In this book, Susan Cain takes an elegant approach towards discovering the elements of an introverted, social profile. The book “Quiet” doesn’t simply provide research data defining personality complexes. It speaks to all the pieces of the pie. Well, at least, to my gourmet, intro-extroverted pie.
Cain refers to a large amount of psychological studies conducted by Carl Jung. She also mentions the results of behavioral testings and how the introvert body physically reacts to a variety of stress inducing environments. She even goes to the extent of adding a few stories from highly credible psychiatrists and their observations of introvert children. Rosa Parks, Warren Buffet, Eleanor Roosevelt, and Bill Gates are all referenced in “Quiet”. Cain uses these public figures as examples of going within one’s self to find an unspoken voice of inspiration.
2. Key ideas and insights of the book
Here are the main concepts used by Cain to support her idea that a world balanced between introvert and extrovert acceptance is necessary for mankind to exist in harmony.
° Introvert vs Extrovert
Cain refers to people that have a majority of the traits from the list below as introverts (A majority meaning more than half of the traits):
Reflective / Cerebral / Bookish / Unassuming / Sensitive / Thoughtful / Serious / Contemplative / Subtle / Introspective / Inner-directed / Gentle / Calm / Modest /Solitude-seeking / Shy / Risk-averse / Thin-skinned
The following list of traits are apparent in the personalities of extroverts:
Ebullient / Expansive / Sociable / Gregarious / Excitable / Dominant / Assertive / Active / Risk-taking / Thick-skinned / Outer-directed / Lighthearted /Bold / Comfortable in the spotlight
Cain stresses it’s not common to find a person who falls into one category unanimously. She repeats this idea consistently throughout the book.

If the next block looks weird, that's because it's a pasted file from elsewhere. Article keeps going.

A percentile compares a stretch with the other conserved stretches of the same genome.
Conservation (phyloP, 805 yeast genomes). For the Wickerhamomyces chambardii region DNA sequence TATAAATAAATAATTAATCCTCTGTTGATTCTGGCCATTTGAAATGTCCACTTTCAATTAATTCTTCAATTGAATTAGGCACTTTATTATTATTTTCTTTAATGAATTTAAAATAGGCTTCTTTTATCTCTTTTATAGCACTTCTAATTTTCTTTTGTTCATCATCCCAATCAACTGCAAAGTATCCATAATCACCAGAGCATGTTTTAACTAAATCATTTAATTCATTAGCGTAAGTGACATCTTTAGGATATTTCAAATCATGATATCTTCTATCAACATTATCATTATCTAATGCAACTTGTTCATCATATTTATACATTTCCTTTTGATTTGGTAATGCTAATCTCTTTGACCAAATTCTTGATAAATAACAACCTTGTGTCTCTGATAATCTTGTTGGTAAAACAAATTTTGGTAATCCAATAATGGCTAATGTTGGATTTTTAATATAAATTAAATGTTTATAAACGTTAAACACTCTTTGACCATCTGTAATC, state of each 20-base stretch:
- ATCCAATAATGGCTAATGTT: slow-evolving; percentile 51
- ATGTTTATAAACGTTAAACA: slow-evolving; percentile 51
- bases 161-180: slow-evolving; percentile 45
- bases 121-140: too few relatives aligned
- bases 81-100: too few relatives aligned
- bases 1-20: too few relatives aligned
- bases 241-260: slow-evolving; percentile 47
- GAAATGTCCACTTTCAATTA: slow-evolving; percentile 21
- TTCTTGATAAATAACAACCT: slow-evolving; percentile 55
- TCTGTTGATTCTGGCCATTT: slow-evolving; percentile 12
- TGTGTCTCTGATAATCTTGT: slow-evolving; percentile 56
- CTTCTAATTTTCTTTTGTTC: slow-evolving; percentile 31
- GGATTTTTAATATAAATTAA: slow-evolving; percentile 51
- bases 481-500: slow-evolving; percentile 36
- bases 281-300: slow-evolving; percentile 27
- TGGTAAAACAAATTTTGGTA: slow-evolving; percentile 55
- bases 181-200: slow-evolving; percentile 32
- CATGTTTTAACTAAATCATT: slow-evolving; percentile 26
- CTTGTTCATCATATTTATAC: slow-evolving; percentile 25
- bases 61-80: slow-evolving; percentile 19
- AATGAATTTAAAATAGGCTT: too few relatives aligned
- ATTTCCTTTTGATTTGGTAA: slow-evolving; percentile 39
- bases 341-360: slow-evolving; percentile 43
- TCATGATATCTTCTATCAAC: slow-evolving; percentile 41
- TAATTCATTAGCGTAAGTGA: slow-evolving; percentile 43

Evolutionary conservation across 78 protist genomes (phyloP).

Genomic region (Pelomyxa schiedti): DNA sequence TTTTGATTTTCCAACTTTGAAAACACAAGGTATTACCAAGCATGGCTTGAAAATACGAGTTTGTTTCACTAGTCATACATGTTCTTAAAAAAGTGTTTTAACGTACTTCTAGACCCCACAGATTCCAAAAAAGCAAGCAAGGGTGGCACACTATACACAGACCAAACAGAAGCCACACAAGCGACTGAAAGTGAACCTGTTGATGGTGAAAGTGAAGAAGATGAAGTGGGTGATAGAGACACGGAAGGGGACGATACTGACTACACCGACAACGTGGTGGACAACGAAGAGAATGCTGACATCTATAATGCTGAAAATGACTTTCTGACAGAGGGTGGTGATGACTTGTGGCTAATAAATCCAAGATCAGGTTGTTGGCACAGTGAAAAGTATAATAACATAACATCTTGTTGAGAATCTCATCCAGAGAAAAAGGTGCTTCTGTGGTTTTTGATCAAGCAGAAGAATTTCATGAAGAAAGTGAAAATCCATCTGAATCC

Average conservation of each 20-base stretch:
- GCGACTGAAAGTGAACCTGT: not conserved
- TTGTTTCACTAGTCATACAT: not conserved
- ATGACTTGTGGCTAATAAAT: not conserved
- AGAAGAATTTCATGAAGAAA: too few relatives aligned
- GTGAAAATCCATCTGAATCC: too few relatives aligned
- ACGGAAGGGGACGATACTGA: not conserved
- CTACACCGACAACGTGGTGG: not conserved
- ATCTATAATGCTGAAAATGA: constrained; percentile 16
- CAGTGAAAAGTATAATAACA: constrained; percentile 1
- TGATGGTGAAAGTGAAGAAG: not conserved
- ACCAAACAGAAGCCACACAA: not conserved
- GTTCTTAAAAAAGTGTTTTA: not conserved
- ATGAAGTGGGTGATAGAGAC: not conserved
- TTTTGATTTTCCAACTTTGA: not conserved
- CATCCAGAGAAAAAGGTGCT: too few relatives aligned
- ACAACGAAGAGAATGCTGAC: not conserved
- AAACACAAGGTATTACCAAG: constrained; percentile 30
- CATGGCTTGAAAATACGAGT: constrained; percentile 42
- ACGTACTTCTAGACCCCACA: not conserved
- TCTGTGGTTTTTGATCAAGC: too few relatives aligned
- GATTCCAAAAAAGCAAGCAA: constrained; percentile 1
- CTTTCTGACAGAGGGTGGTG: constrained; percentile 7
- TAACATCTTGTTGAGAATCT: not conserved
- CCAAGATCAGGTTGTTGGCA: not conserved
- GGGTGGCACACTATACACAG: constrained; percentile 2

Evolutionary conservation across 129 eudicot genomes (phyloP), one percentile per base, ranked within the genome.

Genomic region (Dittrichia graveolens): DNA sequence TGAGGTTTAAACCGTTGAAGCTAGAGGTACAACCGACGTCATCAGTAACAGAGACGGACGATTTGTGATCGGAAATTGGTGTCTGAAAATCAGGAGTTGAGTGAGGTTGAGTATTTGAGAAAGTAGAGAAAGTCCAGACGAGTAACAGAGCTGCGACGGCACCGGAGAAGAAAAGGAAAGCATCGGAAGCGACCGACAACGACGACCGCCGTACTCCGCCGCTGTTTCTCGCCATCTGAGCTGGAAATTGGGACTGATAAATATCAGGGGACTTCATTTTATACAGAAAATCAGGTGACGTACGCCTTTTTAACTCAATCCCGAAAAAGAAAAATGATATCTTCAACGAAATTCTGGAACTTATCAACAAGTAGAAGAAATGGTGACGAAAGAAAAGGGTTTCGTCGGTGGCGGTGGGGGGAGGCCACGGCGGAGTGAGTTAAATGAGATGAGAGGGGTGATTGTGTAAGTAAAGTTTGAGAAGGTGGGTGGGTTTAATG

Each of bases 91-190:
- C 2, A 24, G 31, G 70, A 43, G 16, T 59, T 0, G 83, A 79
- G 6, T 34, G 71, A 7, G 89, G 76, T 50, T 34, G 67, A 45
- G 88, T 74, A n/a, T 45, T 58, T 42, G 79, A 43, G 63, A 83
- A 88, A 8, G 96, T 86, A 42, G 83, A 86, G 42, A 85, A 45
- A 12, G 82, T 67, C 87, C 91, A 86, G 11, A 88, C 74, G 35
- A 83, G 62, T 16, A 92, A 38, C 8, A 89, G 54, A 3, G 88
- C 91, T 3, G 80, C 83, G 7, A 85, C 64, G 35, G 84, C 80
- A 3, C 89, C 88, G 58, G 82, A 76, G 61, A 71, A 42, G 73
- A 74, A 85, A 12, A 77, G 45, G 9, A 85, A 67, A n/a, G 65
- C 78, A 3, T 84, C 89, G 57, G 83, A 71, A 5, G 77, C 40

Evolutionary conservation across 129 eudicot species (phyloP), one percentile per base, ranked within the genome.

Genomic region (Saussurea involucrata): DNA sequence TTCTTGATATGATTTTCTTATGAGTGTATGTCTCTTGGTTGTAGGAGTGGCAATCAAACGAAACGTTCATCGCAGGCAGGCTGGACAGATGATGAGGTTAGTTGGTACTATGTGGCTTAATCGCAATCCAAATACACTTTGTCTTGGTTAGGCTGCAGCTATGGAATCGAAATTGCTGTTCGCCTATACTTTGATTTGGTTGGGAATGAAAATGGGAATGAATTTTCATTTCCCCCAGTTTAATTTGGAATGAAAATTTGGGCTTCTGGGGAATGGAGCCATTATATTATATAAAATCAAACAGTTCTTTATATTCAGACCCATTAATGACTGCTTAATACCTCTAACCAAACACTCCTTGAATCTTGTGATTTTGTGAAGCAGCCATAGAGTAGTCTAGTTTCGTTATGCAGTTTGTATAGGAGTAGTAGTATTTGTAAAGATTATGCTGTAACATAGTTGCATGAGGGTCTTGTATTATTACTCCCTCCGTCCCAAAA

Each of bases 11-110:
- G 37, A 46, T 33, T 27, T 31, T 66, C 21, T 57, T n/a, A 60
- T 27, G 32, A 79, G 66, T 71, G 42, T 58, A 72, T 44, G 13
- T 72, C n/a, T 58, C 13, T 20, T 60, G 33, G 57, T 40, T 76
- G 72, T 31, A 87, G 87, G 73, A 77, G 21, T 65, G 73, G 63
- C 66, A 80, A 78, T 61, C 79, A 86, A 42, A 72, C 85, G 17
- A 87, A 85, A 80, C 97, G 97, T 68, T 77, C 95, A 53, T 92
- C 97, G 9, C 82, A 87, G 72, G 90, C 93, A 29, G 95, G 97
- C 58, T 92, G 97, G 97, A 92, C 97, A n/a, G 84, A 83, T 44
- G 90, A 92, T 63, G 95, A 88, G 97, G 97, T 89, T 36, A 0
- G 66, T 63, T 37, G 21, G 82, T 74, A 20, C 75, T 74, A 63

However, if a majority of your personality traits fall under the introvert list then this tends to be your disposition. Vice versa for an extrovert.
The degree to which we exercise these traits is shaped by our cultural influence. School, work, politics, and relationships all have an effect on the extremities of our introvert-extrovert spectrum.
° The example of Rosa Park
A person can be an introvert yet learn to embody the qualities of an extrovert when the situation deems necessary. Cain speaks to the actions of Rosa Park: a quiet, mild, and mannered lady who typically kept to herself. When she refused to give up her seat in 1951, she did so quietly. Rosa Parks witnessed racial inequality on a day to day basis, the majority of her life. She internalized this bitter injustice. It would take the bold actions of Dr. Martin Luther King Jr. to not only follow through on her actions, but amplify them. Together, Dr. King and Rosa Parks would usher in the civil rights movements. A movement that called for the ideas and expressions of the extroverted leaders in the forefront and the introverted thinkers in the background.
° Man of Action vs. Man of Contemplation
Cain refers to a number of studies by psychologist Carl Jung and Girdon Allport in conveying the idea that man is inherently either one of action or one of contemplation.
Gordon Allport created a diagnostic test of “Ascendance-Submission” to measure social dominance. He believed that it was normal for a person raised in a family of older siblings to grow into a reserved or withdrawn adult.
Furthermore, Jung and Allport argued that it was the treatment of introverts as inferior or not “aggressive enough” that created a negative connotation for the word “quiet”. There’s also references to William Whyte’s “The Organization Man”, a 1956 best-seller, describing parents and teachers and their conspiracy to overhaul the personalities of quiet children.